Greek History Spotlight – The Minoans
Most of us know the legendary stories of King Minos, the Minotaur, and Daedalus, and other characters from Greek Mythology. As it turns out, the stories themselves could have originated with the Minoans, who inhabited the island of Crete. In fact, the Minoan Civilization is the oldest recorded civilization in Greece. Here’s more information:
Early Beginnings of Minoan Greece
Dating back to around 2200 BC, the inhabitants of the island began forming a civilization we now call the Minoans. It actually wasn’t until the early 1900s that archeologists discovered this pre-ancient Greece society. An English archeologist, Sir Arthur Evans began digging in 1900 in what is modern-day Heraklion, and uncovered ruins from the Minoan society. He named the Minoan society after the King Minoan.
As the Minoan society is a more recent discovery, and that not a lot of recorded information exists about the culture, we have limited knowledge about the Minoan civilization. Although there is some archeological evidence that suggests Crete was inhabited as far back as 7000 BC, we do know is that between 2200 BC and 1450 BC, the Minoan civilization blossomed on the island of Crete.
The Minoans were not a Greek civilization; however their cultural traditions had a very large influence on those living on mainland Greece who evolved into the Ancient Greeks. The Ancient Greek culture took cues from the Minoans in forming their own language, culture, and even political systems.
There are many unique aspects of the Minoan Culture that are worth noting. One of the biggest is the language. Much like ancient Egypt, the earliest forms of written communication involved pictures, which then evolved into letter like symbols. Researchers have discovered thousands of Minoan tablets written in the Minoan script, which was dubbed Linear A Script. The Minoan writing system was used by a later civilization, the Mycenaean’s, to create a different type of script (Linear B Script), which was the basis for the Greek language. Unfortunately, the language samples have het to be translated.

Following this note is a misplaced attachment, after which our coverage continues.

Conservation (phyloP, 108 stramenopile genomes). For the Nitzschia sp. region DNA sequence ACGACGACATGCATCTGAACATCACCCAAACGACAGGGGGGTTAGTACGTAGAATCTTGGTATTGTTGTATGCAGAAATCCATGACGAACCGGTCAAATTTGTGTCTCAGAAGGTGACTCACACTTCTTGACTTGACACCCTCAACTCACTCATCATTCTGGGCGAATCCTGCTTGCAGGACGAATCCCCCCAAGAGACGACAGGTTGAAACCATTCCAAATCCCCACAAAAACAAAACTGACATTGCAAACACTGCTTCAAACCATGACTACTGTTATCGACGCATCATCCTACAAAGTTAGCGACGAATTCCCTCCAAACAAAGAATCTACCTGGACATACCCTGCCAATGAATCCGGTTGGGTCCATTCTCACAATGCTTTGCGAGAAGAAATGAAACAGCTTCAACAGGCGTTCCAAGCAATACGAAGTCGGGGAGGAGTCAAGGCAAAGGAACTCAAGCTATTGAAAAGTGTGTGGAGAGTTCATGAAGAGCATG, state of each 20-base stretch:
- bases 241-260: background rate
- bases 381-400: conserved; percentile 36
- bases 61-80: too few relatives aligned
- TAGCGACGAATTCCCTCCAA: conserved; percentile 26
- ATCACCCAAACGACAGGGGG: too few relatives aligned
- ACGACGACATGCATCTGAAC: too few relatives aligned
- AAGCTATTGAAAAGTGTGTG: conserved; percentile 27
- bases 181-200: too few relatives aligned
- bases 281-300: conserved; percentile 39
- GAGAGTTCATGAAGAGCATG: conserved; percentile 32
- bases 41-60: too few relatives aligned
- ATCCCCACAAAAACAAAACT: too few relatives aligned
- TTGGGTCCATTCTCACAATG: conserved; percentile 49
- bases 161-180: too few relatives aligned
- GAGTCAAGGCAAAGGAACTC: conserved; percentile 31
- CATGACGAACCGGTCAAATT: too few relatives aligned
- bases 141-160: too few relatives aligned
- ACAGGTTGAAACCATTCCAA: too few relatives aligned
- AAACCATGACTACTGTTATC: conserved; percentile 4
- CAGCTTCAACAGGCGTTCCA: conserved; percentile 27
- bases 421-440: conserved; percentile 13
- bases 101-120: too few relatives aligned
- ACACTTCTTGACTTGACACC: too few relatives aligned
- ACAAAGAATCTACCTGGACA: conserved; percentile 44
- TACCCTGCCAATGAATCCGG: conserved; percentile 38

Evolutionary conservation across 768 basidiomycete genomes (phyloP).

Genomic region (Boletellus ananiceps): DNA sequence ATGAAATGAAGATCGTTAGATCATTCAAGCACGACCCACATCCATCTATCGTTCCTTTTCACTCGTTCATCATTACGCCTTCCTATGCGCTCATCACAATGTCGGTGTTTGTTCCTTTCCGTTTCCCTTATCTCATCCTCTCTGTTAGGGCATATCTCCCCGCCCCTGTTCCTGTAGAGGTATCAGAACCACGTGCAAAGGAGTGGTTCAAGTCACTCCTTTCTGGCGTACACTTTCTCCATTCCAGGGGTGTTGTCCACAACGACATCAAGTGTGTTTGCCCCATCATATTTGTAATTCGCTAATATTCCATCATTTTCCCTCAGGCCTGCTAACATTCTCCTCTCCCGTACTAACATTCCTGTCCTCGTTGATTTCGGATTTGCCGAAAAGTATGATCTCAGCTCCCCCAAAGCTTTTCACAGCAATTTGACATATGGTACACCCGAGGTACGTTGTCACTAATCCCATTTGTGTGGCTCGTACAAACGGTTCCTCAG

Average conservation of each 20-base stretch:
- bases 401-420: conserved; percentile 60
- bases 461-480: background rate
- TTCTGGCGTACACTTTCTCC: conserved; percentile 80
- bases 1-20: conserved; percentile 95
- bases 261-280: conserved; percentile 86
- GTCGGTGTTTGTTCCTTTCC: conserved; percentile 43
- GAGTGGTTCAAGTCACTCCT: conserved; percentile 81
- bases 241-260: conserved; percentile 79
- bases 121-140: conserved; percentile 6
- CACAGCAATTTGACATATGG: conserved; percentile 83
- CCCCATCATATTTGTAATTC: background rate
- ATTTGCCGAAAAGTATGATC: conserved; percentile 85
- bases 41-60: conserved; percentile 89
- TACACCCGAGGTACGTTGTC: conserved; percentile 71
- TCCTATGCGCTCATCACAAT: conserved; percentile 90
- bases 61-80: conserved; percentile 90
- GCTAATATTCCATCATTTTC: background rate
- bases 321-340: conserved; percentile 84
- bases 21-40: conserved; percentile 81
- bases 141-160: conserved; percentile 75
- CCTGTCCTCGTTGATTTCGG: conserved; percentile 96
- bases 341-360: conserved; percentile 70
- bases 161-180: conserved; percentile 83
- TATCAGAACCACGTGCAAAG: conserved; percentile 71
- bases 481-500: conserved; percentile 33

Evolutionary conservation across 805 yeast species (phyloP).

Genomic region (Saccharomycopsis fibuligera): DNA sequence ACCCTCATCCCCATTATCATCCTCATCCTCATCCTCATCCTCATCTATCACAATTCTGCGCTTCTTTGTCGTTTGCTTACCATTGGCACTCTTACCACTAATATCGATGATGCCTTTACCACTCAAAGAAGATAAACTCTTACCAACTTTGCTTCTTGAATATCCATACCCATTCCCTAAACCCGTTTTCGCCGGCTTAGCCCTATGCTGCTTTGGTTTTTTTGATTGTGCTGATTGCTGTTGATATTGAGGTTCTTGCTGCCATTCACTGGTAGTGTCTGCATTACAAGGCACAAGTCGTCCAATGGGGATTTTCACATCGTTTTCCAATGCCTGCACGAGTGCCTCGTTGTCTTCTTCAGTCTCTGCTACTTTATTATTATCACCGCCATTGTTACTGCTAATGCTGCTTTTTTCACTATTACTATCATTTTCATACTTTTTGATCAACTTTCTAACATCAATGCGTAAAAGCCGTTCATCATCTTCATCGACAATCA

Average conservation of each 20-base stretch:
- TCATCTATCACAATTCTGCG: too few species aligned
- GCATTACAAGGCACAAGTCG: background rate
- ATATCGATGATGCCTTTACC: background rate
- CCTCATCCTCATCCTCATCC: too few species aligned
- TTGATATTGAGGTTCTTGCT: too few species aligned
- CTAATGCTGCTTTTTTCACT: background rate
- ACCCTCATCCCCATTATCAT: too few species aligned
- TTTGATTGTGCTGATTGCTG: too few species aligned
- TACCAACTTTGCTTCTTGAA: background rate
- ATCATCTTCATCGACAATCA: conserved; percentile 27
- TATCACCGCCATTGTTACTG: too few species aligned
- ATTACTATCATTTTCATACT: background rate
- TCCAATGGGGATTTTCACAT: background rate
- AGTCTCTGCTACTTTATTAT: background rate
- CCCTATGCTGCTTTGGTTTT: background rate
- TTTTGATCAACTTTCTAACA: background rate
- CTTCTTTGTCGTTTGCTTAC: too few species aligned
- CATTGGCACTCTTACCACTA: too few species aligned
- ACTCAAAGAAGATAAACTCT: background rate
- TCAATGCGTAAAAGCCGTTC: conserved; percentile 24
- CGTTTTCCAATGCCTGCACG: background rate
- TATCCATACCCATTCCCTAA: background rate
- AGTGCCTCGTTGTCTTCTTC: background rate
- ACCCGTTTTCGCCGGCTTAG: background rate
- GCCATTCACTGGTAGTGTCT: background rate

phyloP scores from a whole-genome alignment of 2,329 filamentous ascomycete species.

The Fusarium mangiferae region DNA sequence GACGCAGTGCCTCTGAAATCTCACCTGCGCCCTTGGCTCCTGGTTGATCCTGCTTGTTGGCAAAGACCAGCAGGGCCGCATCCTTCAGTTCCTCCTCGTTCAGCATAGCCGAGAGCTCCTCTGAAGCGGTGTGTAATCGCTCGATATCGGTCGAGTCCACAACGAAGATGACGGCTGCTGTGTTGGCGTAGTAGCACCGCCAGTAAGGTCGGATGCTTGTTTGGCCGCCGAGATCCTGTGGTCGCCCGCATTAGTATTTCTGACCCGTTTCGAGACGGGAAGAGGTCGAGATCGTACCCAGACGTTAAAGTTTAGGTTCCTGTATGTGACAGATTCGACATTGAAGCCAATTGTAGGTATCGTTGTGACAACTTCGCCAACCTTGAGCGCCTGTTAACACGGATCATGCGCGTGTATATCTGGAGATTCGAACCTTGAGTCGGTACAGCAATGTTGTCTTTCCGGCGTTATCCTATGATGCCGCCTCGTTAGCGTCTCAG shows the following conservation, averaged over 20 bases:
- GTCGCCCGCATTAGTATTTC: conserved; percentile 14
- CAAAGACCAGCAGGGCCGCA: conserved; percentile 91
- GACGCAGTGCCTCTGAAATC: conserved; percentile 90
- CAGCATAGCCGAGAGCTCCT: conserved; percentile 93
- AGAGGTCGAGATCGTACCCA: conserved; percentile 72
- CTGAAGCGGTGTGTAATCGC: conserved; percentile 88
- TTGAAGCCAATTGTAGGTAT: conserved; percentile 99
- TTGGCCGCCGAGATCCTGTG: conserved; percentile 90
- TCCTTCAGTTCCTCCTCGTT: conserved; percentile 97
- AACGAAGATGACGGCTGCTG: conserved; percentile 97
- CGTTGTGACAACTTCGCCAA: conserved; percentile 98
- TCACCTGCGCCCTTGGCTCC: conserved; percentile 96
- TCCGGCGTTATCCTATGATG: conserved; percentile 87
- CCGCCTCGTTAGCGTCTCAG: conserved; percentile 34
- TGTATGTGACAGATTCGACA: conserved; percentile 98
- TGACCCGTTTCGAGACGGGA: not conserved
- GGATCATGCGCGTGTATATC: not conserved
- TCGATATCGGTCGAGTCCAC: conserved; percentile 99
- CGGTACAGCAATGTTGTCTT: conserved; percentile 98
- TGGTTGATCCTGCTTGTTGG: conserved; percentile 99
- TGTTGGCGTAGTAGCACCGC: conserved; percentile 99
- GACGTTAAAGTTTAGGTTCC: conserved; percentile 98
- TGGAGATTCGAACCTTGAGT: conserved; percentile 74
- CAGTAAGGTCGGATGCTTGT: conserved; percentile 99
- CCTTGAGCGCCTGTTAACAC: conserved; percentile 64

Religion also played an important role in the Minoan Civilization, which is something that archaeologists have determined by what they’ve found at the Minoan dig sites. Ritual items such as statues, altars, and more have been uncovered and some are now on display in museums in Greece and throughout the world.
When archeologist, Sir Arthur Evans, began to uncover the ruins of the Minoan period, he discovered the remains of a palace in the Minoan city of Knossos (which is now Heraklion). The palace remains suggest that the Minoan society was ruled by a monarchy. Cities and towns on the Greek mainland were influenced by the Minoan society in that Greek cities tended to be organized around a palace-like complex.
The Minoan Crete was divided into six different political regions that were discovered based on palace ruins in each location. These six regions include:
Minoan Trade and Culture
The Minoan people thrived on trade. Their entire economic system was based on buying and selling goods with the other societies in the region, thanks to Crete’s central proximity in the Mediterranean Sea to areas like modern-day Turkey, the Middle East, Africa, and Italy. One of the biggest items of trade was the metal, tin which the Minoan’s mixed with copper from Cyprus to create Bronze. Most of the artifacts found from the Minoan period, including tools and weapons, were all fashioned out of bronze. This is also why this time period in Greek history is known as “The Bronze Age.”
Around 1450 BC, the Minoan empire collapsed. Some historians believe that it was a large-scale natural disaster that led to the demise. Others believe it was another civilization that took over. Although not definitively proven, some researchers believe that a new civilization, the Mycenaean people, took over the Minoans, which created the first ancient Greek society.
Categorized in: Modern Greek History
This post was written by GreekBoston.com